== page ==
10 leading causes of death in 1850 and 2000

Fascinating display at the Reuben Fleet Science Museum in San Diego listing the top 10 causes of death in 1850, 1900, and 2000 caught my interest while on vacation.  Focus of their discussion is on the change over time, particularly the change from infectious disease to other causes.  Look at this list, with bold items being infectious diseases:


  1. Tuberculosis
  2. Dysentery/diarrhea
  3. Cholera
  4. Malaria
  5. Typhoid Fever
  6. Pneumonia
  7. Diphtheria
  8. Scarlet Fever
  9. Meningitis
  10. Whooping Cough

(Some of these are a bit obscure.  I would have to do an internet search to be able to describe typhoid and scarlet fever.)


  1. Pneumonia
  2. Tuberculosis
  3. Diarrhea
  4. Heart disease
  5. Stroke
  6. Liver disease
  7. Accidents
  8. Cancer
  9. Normal aging
  10. Diphtheria


  1. Heart disease
  2. Cancer
  3. Stroke
  4. Lung disease
  5. Accidents
  6. Diabetes
  7. Pneumonia/Influenza
  8. Alzheimer’s disease
  9. Kidney disease
  10. Blood poisoning

Fascinating.  I bet the 1850 list is representative of many years before.  For many centuries, you would probably die from some bug you caught.  My read is that sanitation and inoculations stopped that.    I would tie sanitation and inoculations together in terms of economic development.  In other words, as our society got richer, we could afford sewer treatment, clean water, and scientific research, which in turn removed the biggest causes from the top ten killer list.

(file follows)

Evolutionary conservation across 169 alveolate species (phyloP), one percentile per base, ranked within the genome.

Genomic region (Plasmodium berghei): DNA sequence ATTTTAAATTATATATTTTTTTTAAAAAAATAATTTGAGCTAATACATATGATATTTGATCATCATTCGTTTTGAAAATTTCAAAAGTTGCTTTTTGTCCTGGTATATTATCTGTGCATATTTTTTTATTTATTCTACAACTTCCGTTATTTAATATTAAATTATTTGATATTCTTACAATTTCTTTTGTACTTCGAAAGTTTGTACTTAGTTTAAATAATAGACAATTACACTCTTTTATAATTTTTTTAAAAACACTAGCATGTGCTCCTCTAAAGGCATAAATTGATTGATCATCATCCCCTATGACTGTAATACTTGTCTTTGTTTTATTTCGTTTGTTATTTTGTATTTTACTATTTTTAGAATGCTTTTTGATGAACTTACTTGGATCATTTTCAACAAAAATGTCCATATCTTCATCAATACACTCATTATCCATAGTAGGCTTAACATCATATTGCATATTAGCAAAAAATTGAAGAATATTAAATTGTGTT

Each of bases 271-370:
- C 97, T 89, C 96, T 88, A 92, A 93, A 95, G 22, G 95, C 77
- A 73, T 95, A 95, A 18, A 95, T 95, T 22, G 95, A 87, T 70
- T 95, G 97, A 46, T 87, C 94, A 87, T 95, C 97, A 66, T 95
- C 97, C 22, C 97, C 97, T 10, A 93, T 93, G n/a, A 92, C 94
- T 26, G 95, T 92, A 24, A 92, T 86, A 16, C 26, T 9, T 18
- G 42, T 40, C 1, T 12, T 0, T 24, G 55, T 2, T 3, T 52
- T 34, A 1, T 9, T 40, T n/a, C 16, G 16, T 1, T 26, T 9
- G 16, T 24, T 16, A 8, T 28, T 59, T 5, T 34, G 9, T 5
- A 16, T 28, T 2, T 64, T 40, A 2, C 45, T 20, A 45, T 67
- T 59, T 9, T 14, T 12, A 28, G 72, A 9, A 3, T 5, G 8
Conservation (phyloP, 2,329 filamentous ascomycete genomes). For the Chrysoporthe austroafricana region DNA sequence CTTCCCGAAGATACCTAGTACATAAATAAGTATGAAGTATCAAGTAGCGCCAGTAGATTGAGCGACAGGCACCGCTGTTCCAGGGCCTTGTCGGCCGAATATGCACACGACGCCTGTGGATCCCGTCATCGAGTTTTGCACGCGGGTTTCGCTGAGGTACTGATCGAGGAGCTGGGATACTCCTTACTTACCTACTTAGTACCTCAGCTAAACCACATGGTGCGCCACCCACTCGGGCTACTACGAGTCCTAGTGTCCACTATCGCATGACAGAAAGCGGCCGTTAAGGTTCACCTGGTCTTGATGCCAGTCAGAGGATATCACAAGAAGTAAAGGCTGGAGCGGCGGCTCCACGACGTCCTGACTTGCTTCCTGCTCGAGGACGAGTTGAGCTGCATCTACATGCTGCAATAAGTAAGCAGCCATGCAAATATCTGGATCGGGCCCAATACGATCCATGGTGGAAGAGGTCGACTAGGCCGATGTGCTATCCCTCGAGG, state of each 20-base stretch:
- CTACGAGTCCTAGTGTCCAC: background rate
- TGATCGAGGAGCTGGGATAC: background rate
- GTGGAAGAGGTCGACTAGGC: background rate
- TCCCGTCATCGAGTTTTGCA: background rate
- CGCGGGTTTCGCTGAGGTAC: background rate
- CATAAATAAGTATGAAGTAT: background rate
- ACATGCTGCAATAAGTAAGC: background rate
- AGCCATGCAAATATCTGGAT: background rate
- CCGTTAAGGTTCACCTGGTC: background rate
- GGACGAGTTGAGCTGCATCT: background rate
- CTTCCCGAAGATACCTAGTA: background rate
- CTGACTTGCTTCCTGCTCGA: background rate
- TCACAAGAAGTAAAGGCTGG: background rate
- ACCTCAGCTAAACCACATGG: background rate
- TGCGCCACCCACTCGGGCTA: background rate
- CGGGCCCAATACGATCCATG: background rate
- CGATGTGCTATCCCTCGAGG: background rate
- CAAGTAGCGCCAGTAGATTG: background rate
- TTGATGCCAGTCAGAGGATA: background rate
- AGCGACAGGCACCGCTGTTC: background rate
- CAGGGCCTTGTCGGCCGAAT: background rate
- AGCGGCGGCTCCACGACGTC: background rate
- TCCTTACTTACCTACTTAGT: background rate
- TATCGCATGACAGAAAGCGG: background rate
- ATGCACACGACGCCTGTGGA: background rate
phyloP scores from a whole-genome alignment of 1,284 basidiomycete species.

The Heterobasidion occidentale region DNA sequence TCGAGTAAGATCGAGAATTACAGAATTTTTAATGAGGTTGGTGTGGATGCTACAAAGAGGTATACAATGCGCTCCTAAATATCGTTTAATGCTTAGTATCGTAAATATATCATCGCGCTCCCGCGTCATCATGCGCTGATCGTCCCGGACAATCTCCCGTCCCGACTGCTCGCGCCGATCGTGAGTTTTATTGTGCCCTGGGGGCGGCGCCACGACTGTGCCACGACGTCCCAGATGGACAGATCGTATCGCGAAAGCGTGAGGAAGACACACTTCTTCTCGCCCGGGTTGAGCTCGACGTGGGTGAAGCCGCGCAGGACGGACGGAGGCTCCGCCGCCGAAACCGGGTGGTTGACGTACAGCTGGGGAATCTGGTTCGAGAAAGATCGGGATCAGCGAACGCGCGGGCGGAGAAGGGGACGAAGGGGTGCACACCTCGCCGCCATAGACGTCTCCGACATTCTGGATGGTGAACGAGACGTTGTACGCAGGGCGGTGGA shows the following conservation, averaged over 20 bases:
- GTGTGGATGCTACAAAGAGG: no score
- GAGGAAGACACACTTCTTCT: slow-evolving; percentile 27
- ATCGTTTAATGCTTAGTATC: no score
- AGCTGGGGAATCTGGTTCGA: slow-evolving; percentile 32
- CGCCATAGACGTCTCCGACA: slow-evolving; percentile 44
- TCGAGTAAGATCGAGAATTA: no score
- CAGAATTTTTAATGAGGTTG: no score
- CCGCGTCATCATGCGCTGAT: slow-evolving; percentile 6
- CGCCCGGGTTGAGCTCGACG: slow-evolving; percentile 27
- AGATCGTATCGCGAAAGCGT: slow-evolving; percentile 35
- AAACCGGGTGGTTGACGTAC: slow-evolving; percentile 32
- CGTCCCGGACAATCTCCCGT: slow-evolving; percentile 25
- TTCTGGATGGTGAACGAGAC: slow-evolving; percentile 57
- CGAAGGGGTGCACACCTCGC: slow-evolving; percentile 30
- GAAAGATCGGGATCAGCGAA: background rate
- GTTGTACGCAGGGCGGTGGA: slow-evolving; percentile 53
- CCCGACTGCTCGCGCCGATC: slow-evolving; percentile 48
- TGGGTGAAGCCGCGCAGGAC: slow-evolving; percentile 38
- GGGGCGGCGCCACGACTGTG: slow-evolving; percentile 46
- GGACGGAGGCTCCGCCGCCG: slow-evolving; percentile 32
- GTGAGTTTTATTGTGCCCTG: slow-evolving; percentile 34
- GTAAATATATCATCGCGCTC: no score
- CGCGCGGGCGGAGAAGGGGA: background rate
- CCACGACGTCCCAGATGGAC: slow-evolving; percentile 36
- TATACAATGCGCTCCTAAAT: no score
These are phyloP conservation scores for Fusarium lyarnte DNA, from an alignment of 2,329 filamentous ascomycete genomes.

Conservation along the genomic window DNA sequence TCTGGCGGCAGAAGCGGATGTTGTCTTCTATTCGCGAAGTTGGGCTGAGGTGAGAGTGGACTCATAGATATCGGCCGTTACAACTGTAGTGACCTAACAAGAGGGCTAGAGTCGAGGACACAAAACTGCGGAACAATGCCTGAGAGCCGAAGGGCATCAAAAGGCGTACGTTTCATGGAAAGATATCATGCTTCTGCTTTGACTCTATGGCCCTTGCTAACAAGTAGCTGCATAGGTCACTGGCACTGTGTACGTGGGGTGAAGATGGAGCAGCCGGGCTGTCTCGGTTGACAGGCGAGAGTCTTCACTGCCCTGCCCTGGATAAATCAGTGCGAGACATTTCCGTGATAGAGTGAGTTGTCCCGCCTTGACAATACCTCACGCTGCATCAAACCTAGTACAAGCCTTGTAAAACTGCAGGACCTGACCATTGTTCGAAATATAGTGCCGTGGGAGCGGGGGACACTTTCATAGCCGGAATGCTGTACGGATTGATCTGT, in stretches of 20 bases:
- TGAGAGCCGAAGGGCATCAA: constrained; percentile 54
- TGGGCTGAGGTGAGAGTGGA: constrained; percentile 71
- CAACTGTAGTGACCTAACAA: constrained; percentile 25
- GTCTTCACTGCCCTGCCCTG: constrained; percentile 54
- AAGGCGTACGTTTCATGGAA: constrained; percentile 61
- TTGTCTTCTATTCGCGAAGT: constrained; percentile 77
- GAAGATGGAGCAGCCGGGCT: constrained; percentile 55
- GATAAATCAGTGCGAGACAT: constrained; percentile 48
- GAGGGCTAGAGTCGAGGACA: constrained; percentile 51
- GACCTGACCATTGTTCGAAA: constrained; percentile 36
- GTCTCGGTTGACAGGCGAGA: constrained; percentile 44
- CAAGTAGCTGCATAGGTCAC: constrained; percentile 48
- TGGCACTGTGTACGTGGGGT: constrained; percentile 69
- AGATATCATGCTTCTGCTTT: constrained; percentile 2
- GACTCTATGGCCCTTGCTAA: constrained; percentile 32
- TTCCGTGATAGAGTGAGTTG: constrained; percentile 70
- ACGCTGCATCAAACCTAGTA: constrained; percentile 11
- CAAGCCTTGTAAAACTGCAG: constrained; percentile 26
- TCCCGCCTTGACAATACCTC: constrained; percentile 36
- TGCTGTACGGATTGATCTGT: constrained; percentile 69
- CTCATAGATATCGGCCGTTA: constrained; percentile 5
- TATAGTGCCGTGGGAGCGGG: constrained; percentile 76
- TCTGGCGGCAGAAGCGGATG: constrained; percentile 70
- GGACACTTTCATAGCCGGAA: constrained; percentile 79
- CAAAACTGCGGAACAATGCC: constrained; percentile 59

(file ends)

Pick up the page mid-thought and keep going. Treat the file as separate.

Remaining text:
You can characterize the current list of top killers as you wish.  What I see in the list is a lot of lifestyle issues.  I guess the advice we hear from our doctors (exercise, control your weight, and don’t smoke) would greatly reduce our risks from the top ten killers today.

Will ponder this some more in the future, particularly the impact from economic development and capitalism. (You knew I would turn the discussion that direction, right?)

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